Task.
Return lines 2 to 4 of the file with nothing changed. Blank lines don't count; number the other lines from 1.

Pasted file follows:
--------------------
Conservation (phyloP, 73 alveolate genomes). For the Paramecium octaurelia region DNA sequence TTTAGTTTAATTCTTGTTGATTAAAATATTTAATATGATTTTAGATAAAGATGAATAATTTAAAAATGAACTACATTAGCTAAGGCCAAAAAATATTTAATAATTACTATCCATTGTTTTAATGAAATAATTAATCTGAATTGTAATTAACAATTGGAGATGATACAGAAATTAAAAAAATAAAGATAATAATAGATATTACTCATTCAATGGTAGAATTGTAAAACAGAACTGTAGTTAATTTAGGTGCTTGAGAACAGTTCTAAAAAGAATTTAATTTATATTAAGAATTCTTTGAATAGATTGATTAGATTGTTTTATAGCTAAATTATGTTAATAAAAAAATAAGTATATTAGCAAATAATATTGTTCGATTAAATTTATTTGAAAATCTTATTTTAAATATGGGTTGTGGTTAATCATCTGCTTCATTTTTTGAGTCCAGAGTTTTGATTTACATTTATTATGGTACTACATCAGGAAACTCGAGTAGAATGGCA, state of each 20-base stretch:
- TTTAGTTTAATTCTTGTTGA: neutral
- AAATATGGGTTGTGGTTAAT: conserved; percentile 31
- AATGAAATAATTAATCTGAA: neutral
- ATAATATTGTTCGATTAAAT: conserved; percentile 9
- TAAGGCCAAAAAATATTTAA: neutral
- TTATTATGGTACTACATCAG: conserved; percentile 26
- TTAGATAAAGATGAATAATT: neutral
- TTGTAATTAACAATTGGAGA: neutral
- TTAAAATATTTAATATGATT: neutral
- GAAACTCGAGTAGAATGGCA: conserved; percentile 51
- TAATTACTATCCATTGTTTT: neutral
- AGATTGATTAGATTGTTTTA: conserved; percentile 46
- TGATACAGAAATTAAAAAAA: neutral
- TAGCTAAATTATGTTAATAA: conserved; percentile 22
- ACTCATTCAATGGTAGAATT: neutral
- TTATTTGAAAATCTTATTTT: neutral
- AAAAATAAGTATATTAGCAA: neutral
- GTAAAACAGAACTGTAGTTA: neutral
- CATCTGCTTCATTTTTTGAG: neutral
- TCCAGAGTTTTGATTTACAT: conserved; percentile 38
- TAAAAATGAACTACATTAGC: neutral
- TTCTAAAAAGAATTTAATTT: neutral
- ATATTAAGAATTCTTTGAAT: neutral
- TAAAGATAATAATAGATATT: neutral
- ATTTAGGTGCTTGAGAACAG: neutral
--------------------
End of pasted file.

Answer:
- TTTAGTTTAATTCTTGTTGA: neutral
- AAATATGGGTTGTGGTTAAT: conserved; percentile 31
- AATGAAATAATTAATCTGAA: neutral